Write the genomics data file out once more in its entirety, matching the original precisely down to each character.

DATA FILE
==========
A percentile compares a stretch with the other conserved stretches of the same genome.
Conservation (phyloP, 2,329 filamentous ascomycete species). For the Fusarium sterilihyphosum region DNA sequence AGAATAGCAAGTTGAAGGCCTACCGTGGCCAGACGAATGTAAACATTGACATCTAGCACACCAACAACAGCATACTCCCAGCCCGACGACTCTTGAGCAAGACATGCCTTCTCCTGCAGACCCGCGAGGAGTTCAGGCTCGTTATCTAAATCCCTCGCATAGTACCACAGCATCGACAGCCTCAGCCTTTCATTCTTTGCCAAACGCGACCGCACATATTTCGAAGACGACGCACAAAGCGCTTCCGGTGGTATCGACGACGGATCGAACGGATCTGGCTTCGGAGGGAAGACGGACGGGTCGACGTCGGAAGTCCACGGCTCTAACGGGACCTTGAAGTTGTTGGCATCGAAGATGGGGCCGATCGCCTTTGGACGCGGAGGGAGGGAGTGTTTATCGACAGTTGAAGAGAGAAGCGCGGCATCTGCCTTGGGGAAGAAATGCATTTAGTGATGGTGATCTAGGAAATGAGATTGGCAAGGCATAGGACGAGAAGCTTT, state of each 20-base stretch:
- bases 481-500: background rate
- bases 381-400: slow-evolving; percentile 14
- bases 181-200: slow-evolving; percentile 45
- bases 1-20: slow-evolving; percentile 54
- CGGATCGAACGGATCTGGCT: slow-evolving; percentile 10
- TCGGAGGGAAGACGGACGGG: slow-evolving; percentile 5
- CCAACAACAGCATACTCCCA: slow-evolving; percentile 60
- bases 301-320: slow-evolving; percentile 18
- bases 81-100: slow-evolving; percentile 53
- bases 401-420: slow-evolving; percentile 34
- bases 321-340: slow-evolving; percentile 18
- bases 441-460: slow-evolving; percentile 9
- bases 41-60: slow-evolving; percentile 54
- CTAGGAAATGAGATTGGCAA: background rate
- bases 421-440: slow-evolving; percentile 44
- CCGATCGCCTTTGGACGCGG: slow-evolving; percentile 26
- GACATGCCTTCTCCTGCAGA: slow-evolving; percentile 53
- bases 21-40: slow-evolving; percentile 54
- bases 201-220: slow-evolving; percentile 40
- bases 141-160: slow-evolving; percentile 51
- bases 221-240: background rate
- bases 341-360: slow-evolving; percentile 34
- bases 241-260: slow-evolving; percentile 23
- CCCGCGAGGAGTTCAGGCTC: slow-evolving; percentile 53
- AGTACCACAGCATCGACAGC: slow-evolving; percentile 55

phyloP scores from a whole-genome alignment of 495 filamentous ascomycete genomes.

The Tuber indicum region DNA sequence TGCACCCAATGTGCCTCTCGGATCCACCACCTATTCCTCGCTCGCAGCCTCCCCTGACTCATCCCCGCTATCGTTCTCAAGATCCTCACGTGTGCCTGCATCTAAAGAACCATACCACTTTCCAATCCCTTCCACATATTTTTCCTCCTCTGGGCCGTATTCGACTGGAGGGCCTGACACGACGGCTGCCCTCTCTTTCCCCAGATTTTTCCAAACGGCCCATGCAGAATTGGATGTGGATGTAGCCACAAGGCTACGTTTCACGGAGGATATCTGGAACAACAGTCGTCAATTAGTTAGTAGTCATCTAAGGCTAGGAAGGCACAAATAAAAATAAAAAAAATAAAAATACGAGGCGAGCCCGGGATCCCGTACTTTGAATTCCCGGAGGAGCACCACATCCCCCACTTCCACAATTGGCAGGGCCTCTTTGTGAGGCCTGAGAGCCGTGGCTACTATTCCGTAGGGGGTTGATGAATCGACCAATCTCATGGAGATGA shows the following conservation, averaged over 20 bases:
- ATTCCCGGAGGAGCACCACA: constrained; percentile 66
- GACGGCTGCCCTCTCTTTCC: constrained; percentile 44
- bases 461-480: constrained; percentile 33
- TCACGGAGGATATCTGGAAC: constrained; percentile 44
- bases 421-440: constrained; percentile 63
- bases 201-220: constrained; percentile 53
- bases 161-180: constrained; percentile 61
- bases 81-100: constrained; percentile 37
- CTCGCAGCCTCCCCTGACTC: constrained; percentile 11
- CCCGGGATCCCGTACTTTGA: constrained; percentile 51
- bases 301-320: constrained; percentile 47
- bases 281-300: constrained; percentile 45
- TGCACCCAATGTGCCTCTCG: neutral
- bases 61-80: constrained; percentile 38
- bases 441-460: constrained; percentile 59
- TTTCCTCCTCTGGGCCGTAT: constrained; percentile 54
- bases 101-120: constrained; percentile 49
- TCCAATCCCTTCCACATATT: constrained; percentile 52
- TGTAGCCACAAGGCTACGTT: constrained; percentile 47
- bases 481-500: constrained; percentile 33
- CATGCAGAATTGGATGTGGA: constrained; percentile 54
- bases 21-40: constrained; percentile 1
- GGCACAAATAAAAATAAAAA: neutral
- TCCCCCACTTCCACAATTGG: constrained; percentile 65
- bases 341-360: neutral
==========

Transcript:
A percentile compares a stretch with the other conserved stretches of the same genome.
Conservation (phyloP, 2,329 filamentous ascomycete species). For the Fusarium sterilihyphosum region DNA sequence AGAATAGCAAGTTGAAGGCCTACCGTGGCCAGACGAATGTAAACATTGACATCTAGCACACCAACAACAGCATACTCCCAGCCCGACGACTCTTGAGCAAGACATGCCTTCTCCTGCAGACCCGCGAGGAGTTCAGGCTCGTTATCTAAATCCCTCGCATAGTACCACAGCATCGACAGCCTCAGCCTTTCATTCTTTGCCAAACGCGACCGCACATATTTCGAAGACGACGCACAAAGCGCTTCCGGTGGTATCGACGACGGATCGAACGGATCTGGCTTCGGAGGGAAGACGGACGGGTCGACGTCGGAAGTCCACGGCTCTAACGGGACCTTGAAGTTGTTGGCATCGAAGATGGGGCCGATCGCCTTTGGACGCGGAGGGAGGGAGTGTTTATCGACAGTTGAAGAGAGAAGCGCGGCATCTGCCTTGGGGAAGAAATGCATTTAGTGATGGTGATCTAGGAAATGAGATTGGCAAGGCATAGGACGAGAAGCTTT, state of each 20-base stretch:
- bases 481-500: background rate
- bases 381-400: slow-evolving; percentile 14
- bases 181-200: slow-evolving; percentile 45
- bases 1-20: slow-evolving; percentile 54
- CGGATCGAACGGATCTGGCT: slow-evolving; percentile 10
- TCGGAGGGAAGACGGACGGG: slow-evolving; percentile 5
- CCAACAACAGCATACTCCCA: slow-evolving; percentile 60
- bases 301-320: slow-evolving; percentile 18
- bases 81-100: slow-evolving; percentile 53
- bases 401-420: slow-evolving; percentile 34
- bases 321-340: slow-evolving; percentile 18
- bases 441-460: slow-evolving; percentile 9
- bases 41-60: slow-evolving; percentile 54
- CTAGGAAATGAGATTGGCAA: background rate
- bases 421-440: slow-evolving; percentile 44
- CCGATCGCCTTTGGACGCGG: slow-evolving; percentile 26
- GACATGCCTTCTCCTGCAGA: slow-evolving; percentile 53
- bases 21-40: slow-evolving; percentile 54
- bases 201-220: slow-evolving; percentile 40
- bases 141-160: slow-evolving; percentile 51
- bases 221-240: background rate
- bases 341-360: slow-evolving; percentile 34
- bases 241-260: slow-evolving; percentile 23
- CCCGCGAGGAGTTCAGGCTC: slow-evolving; percentile 53
- AGTACCACAGCATCGACAGC: slow-evolving; percentile 55

phyloP scores from a whole-genome alignment of 495 filamentous ascomycete genomes.

The Tuber indicum region DNA sequence TGCACCCAATGTGCCTCTCGGATCCACCACCTATTCCTCGCTCGCAGCCTCCCCTGACTCATCCCCGCTATCGTTCTCAAGATCCTCACGTGTGCCTGCATCTAAAGAACCATACCACTTTCCAATCCCTTCCACATATTTTTCCTCCTCTGGGCCGTATTCGACTGGAGGGCCTGACACGACGGCTGCCCTCTCTTTCCCCAGATTTTTCCAAACGGCCCATGCAGAATTGGATGTGGATGTAGCCACAAGGCTACGTTTCACGGAGGATATCTGGAACAACAGTCGTCAATTAGTTAGTAGTCATCTAAGGCTAGGAAGGCACAAATAAAAATAAAAAAAATAAAAATACGAGGCGAGCCCGGGATCCCGTACTTTGAATTCCCGGAGGAGCACCACATCCCCCACTTCCACAATTGGCAGGGCCTCTTTGTGAGGCCTGAGAGCCGTGGCTACTATTCCGTAGGGGGTTGATGAATCGACCAATCTCATGGAGATGA shows the following conservation, averaged over 20 bases:
- ATTCCCGGAGGAGCACCACA: constrained; percentile 66
- GACGGCTGCCCTCTCTTTCC: constrained; percentile 44
- bases 461-480: constrained; percentile 33
- TCACGGAGGATATCTGGAAC: constrained; percentile 44
- bases 421-440: constrained; percentile 63
- bases 201-220: constrained; percentile 53
- bases 161-180: constrained; percentile 61
- bases 81-100: constrained; percentile 37
- CTCGCAGCCTCCCCTGACTC: constrained; percentile 11
- CCCGGGATCCCGTACTTTGA: constrained; percentile 51
- bases 301-320: constrained; percentile 47
- bases 281-300: constrained; percentile 45
- TGCACCCAATGTGCCTCTCG: neutral
- bases 61-80: constrained; percentile 38
- bases 441-460: constrained; percentile 59
- TTTCCTCCTCTGGGCCGTAT: constrained; percentile 54
- bases 101-120: constrained; percentile 49
- TCCAATCCCTTCCACATATT: constrained; percentile 52
- TGTAGCCACAAGGCTACGTT: constrained; percentile 47
- bases 481-500: constrained; percentile 33
- CATGCAGAATTGGATGTGGA: constrained; percentile 54
- bases 21-40: constrained; percentile 1
- GGCACAAATAAAAATAAAAA: neutral
- TCCCCCACTTCCACAATTGG: constrained; percentile 65
- bases 341-360: neutral